Freeport-McMoran's stock has slipped since touching a 52-week high earlier in the week following some positive headway in the company's dispute with Indonesia over the taxation of copper exports.
On July 23, the company released its earnings, which were a beat on both EPS and revenue, but the result was not enough to encourage investors to bid the stock up any higher.
In reading Freeport-McMoRan's full earnings and listening to the content of the conference call, there is more to the story than just the fact that the company's revenue was $5.52 billion and its earnings were $0.58 per share. Contained in the earnings were some fundamental changes the company is undergoing that will create long-term value for the company.
1. Debt reduction
Freeport-McMoRan took on some fairly hefty debt in order to fund its goal of entering the energy sector. The purchase of two oil companies last year meant Freeport's debt skyrocketed to $20 billion from $3.5 billion. This debt has likely been a negative force on the company's stock. Freeport leadership knows this and is targeting a reduction of its debt burden to $12 billion by 2016. In order to reduce the debt burden, Freeport plans to sell onshore assets with lower growth potential.
Freeport recently entered the oil and gas industry, following years of focusing primarily on copper. Right now, Freeport's leadership sees a focus on assets in the Gulf of Mexico as a means for faster growth and better returns.
The company's expansion into the oil and gas industry is a long-term positive for a couple of reasons. For one, the very reason Freeport's leadership decided to make the sector a pillar of growth is because they saw it as an economically fruitful expansion beyond copper. Freeport has spent a great deal of capital trying to increase its copper production, and even though these attempts have been fairly successful, leadership saw the potential returns in oil and gas and decided to diversify.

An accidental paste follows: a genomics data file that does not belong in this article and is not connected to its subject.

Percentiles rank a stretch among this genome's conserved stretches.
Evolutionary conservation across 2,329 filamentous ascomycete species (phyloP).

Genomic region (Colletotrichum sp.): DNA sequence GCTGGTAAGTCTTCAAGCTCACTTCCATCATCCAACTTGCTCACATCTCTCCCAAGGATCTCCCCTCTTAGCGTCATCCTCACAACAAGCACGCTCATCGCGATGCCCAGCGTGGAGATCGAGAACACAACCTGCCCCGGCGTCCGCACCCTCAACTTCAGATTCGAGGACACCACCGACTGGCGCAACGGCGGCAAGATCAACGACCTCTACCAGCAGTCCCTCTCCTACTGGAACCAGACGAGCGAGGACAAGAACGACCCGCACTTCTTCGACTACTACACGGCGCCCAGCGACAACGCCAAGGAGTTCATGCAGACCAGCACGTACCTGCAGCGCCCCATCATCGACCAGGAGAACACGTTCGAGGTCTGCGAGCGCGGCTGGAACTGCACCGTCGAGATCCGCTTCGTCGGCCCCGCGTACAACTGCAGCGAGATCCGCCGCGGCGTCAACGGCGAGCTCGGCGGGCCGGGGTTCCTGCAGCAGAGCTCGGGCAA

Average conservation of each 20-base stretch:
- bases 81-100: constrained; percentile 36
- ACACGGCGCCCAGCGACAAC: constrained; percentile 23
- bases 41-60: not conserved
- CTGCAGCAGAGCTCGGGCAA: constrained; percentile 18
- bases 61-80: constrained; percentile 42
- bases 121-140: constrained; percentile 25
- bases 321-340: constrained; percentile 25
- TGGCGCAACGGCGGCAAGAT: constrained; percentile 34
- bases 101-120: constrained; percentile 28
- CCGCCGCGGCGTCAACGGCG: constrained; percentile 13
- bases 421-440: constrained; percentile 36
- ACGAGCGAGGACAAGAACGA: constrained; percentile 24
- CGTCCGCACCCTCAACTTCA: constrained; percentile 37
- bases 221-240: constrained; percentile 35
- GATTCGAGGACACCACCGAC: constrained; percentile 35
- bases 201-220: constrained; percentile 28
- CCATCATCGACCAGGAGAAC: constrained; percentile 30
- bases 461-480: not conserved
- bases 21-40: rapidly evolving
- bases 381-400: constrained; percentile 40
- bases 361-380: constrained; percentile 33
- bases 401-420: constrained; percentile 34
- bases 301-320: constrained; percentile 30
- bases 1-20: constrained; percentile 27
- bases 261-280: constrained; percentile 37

The diversification is not just a fundamental benefit for the company; I think it will provide sentimental advantages as well. Over the past, Freeport's stock was so focused on copper that it was top-of-mind for many investors. This has the potential to contribute to volatility. If copper prices go up, it may be the first stock people think of, and perhaps buy. When copper prices go down, many investors normally run for the exits. Now that Freeport is becoming a diversified miner, it may experience less panic buying and selling.
3. Indonesian exports to resume
Freeport's stock has seen some downside pressure this year after a dispute with the Indonesian government over the introduction of a progressive tax on its copper concentrate exports in the country led to Freeport halting its exports. On July 25 it was announced that Freeport had reached a deal with the Indonesian government that will result in the company resuming its copper concentrate exports "immediately."
Even though the deal involves Freeport paying higher royalties, the ongoing dispute has been a negative pressure on the company's stock, and its resolution will provide some upside momentum. Freeport's largest mine, the Grasberg complex, is located in Indonesia.
Leia Klingel owns shares of Freeport-McMoRan Copper & Gold. The Motley Fool owns shares of Freeport-McMoRan Copper & Gold. Try any of our Foolish newsletter services free for 30 days. We Fools may not all hold the same opinions, but we all believe that considering a diverse range of insights makes us better investors. The Motley Fool has a disclosure policy.